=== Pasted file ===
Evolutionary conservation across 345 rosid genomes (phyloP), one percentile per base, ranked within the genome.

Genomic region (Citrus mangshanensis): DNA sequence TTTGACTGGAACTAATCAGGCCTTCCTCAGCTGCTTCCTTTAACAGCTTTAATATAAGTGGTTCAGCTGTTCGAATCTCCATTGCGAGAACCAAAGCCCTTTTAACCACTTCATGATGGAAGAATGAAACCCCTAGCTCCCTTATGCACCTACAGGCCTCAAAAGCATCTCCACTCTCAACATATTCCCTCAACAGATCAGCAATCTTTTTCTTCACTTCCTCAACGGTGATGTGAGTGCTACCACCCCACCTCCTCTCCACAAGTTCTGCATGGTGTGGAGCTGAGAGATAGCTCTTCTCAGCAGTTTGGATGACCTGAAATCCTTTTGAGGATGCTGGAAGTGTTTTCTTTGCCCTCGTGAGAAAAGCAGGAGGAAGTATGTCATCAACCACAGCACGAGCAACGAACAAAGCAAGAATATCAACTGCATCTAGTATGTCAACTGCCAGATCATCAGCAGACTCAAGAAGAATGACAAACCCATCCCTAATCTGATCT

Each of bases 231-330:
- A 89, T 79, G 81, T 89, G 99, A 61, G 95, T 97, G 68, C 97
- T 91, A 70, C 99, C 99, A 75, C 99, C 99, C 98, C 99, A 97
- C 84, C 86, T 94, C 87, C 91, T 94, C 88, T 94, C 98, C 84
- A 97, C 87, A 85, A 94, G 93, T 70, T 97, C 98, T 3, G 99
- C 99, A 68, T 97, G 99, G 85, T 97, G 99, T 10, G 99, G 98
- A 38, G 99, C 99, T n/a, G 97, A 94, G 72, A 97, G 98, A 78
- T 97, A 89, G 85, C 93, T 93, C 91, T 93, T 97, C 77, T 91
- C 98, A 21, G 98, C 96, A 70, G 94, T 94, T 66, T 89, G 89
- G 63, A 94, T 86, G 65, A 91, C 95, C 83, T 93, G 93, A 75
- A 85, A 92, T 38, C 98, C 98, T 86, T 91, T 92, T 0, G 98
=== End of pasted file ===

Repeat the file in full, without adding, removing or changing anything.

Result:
Evolutionary conservation across 345 rosid genomes (phyloP), one percentile per base, ranked within the genome.

Genomic region (Citrus mangshanensis): DNA sequence TTTGACTGGAACTAATCAGGCCTTCCTCAGCTGCTTCCTTTAACAGCTTTAATATAAGTGGTTCAGCTGTTCGAATCTCCATTGCGAGAACCAAAGCCCTTTTAACCACTTCATGATGGAAGAATGAAACCCCTAGCTCCCTTATGCACCTACAGGCCTCAAAAGCATCTCCACTCTCAACATATTCCCTCAACAGATCAGCAATCTTTTTCTTCACTTCCTCAACGGTGATGTGAGTGCTACCACCCCACCTCCTCTCCACAAGTTCTGCATGGTGTGGAGCTGAGAGATAGCTCTTCTCAGCAGTTTGGATGACCTGAAATCCTTTTGAGGATGCTGGAAGTGTTTTCTTTGCCCTCGTGAGAAAAGCAGGAGGAAGTATGTCATCAACCACAGCACGAGCAACGAACAAAGCAAGAATATCAACTGCATCTAGTATGTCAACTGCCAGATCATCAGCAGACTCAAGAAGAATGACAAACCCATCCCTAATCTGATCT

Each of bases 231-330:
- A 89, T 79, G 81, T 89, G 99, A 61, G 95, T 97, G 68, C 97
- T 91, A 70, C 99, C 99, A 75, C 99, C 99, C 98, C 99, A 97
- C 84, C 86, T 94, C 87, C 91, T 94, C 88, T 94, C 98, C 84
- A 97, C 87, A 85, A 94, G 93, T 70, T 97, C 98, T 3, G 99
- C 99, A 68, T 97, G 99, G 85, T 97, G 99, T 10, G 99, G 98
- A 38, G 99, C 99, T n/a, G 97, A 94, G 72, A 97, G 98, A 78
- T 97, A 89, G 85, C 93, T 93, C 91, T 93, T 97, C 77, T 91
- C 98, A 21, G 98, C 96, A 70, G 94, T 94, T 66, T 89, G 89
- G 63, A 94, T 86, G 65, A 91, C 95, C 83, T 93, G 93, A 75
- A 85, A 92, T 38, C 98, C 98, T 86, T 91, T 92, T 0, G 98